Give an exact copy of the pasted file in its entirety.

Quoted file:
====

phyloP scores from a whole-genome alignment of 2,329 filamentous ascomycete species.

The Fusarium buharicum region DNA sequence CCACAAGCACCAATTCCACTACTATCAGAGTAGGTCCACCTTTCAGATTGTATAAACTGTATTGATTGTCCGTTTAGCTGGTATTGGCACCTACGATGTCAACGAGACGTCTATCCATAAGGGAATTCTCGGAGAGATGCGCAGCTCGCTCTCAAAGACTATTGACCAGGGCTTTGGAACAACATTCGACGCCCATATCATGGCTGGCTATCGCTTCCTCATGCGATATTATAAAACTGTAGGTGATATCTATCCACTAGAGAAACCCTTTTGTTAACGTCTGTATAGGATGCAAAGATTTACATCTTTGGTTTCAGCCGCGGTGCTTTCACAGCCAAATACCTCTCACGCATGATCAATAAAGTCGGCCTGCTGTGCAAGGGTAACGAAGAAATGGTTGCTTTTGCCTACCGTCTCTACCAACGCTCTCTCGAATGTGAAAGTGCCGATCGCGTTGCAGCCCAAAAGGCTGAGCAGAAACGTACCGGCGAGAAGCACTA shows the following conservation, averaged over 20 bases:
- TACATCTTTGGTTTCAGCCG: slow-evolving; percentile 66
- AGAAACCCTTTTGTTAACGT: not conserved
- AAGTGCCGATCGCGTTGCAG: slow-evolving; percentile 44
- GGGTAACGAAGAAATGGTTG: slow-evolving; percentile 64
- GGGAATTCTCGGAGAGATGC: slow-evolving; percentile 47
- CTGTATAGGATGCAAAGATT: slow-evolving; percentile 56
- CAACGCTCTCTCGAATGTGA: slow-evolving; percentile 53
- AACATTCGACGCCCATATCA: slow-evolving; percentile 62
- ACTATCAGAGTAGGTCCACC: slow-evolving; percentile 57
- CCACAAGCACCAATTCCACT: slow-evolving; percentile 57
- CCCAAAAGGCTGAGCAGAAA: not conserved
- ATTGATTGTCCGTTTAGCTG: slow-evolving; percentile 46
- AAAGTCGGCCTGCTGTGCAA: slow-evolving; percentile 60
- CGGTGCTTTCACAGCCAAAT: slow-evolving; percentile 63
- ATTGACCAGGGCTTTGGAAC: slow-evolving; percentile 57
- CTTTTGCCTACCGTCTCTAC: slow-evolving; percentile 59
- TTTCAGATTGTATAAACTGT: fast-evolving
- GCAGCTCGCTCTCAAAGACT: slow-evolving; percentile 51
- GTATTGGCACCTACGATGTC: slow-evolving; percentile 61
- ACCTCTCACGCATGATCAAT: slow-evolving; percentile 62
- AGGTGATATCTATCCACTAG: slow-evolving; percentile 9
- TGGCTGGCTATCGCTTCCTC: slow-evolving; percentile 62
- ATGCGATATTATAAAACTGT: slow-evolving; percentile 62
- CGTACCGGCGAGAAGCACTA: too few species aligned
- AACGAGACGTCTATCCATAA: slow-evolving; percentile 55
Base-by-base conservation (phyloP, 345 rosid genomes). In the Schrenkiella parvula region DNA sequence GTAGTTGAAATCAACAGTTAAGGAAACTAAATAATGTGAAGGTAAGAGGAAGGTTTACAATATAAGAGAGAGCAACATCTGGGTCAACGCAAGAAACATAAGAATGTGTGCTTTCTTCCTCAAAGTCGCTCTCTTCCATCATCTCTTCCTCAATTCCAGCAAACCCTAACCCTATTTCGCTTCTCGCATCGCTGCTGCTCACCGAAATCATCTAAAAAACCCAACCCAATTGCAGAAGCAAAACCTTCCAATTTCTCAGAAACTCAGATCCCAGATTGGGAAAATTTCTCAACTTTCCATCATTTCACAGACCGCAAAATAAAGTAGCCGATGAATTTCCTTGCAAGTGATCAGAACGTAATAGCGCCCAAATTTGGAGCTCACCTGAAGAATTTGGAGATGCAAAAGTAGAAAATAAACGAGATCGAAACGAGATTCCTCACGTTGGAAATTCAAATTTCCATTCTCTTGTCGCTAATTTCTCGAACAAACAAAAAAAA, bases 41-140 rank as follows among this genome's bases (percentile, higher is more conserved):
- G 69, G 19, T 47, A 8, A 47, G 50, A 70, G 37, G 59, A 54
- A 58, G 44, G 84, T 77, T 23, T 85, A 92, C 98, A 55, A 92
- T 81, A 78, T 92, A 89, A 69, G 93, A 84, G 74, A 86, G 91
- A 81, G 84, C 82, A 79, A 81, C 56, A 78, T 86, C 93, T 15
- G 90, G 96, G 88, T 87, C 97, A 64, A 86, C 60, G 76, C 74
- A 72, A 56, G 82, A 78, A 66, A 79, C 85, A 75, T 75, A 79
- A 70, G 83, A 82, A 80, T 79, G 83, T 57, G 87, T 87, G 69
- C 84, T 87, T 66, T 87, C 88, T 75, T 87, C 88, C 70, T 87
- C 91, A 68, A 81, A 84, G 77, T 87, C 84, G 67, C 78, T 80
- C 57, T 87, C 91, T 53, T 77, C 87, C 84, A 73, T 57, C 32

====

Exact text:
phyloP scores from a whole-genome alignment of 2,329 filamentous ascomycete species.

The Fusarium buharicum region DNA sequence CCACAAGCACCAATTCCACTACTATCAGAGTAGGTCCACCTTTCAGATTGTATAAACTGTATTGATTGTCCGTTTAGCTGGTATTGGCACCTACGATGTCAACGAGACGTCTATCCATAAGGGAATTCTCGGAGAGATGCGCAGCTCGCTCTCAAAGACTATTGACCAGGGCTTTGGAACAACATTCGACGCCCATATCATGGCTGGCTATCGCTTCCTCATGCGATATTATAAAACTGTAGGTGATATCTATCCACTAGAGAAACCCTTTTGTTAACGTCTGTATAGGATGCAAAGATTTACATCTTTGGTTTCAGCCGCGGTGCTTTCACAGCCAAATACCTCTCACGCATGATCAATAAAGTCGGCCTGCTGTGCAAGGGTAACGAAGAAATGGTTGCTTTTGCCTACCGTCTCTACCAACGCTCTCTCGAATGTGAAAGTGCCGATCGCGTTGCAGCCCAAAAGGCTGAGCAGAAACGTACCGGCGAGAAGCACTA shows the following conservation, averaged over 20 bases:
- TACATCTTTGGTTTCAGCCG: slow-evolving; percentile 66
- AGAAACCCTTTTGTTAACGT: not conserved
- AAGTGCCGATCGCGTTGCAG: slow-evolving; percentile 44
- GGGTAACGAAGAAATGGTTG: slow-evolving; percentile 64
- GGGAATTCTCGGAGAGATGC: slow-evolving; percentile 47
- CTGTATAGGATGCAAAGATT: slow-evolving; percentile 56
- CAACGCTCTCTCGAATGTGA: slow-evolving; percentile 53
- AACATTCGACGCCCATATCA: slow-evolving; percentile 62
- ACTATCAGAGTAGGTCCACC: slow-evolving; percentile 57
- CCACAAGCACCAATTCCACT: slow-evolving; percentile 57
- CCCAAAAGGCTGAGCAGAAA: not conserved
- ATTGATTGTCCGTTTAGCTG: slow-evolving; percentile 46
- AAAGTCGGCCTGCTGTGCAA: slow-evolving; percentile 60
- CGGTGCTTTCACAGCCAAAT: slow-evolving; percentile 63
- ATTGACCAGGGCTTTGGAAC: slow-evolving; percentile 57
- CTTTTGCCTACCGTCTCTAC: slow-evolving; percentile 59
- TTTCAGATTGTATAAACTGT: fast-evolving
- GCAGCTCGCTCTCAAAGACT: slow-evolving; percentile 51
- GTATTGGCACCTACGATGTC: slow-evolving; percentile 61
- ACCTCTCACGCATGATCAAT: slow-evolving; percentile 62
- AGGTGATATCTATCCACTAG: slow-evolving; percentile 9
- TGGCTGGCTATCGCTTCCTC: slow-evolving; percentile 62
- ATGCGATATTATAAAACTGT: slow-evolving; percentile 62
- CGTACCGGCGAGAAGCACTA: too few species aligned
- AACGAGACGTCTATCCATAA: slow-evolving; percentile 55
Base-by-base conservation (phyloP, 345 rosid genomes). In the Schrenkiella parvula region DNA sequence GTAGTTGAAATCAACAGTTAAGGAAACTAAATAATGTGAAGGTAAGAGGAAGGTTTACAATATAAGAGAGAGCAACATCTGGGTCAACGCAAGAAACATAAGAATGTGTGCTTTCTTCCTCAAAGTCGCTCTCTTCCATCATCTCTTCCTCAATTCCAGCAAACCCTAACCCTATTTCGCTTCTCGCATCGCTGCTGCTCACCGAAATCATCTAAAAAACCCAACCCAATTGCAGAAGCAAAACCTTCCAATTTCTCAGAAACTCAGATCCCAGATTGGGAAAATTTCTCAACTTTCCATCATTTCACAGACCGCAAAATAAAGTAGCCGATGAATTTCCTTGCAAGTGATCAGAACGTAATAGCGCCCAAATTTGGAGCTCACCTGAAGAATTTGGAGATGCAAAAGTAGAAAATAAACGAGATCGAAACGAGATTCCTCACGTTGGAAATTCAAATTTCCATTCTCTTGTCGCTAATTTCTCGAACAAACAAAAAAAA, bases 41-140 rank as follows among this genome's bases (percentile, higher is more conserved):
- G 69, G 19, T 47, A 8, A 47, G 50, A 70, G 37, G 59, A 54
- A 58, G 44, G 84, T 77, T 23, T 85, A 92, C 98, A 55, A 92
- T 81, A 78, T 92, A 89, A 69, G 93, A 84, G 74, A 86, G 91
- A 81, G 84, C 82, A 79, A 81, C 56, A 78, T 86, C 93, T 15
- G 90, G 96, G 88, T 87, C 97, A 64, A 86, C 60, G 76, C 74
- A 72, A 56, G 82, A 78, A 66, A 79, C 85, A 75, T 75, A 79
- A 70, G 83, A 82, A 80, T 79, G 83, T 57, G 87, T 87, G 69
- C 84, T 87, T 66, T 87, C 88, T 75, T 87, C 88, C 70, T 87
- C 91, A 68, A 81, A 84, G 77, T 87, C 84, G 67, C 78, T 80
- C 57, T 87, C 91, T 53, T 77, C 87, C 84, A 73, T 57, C 32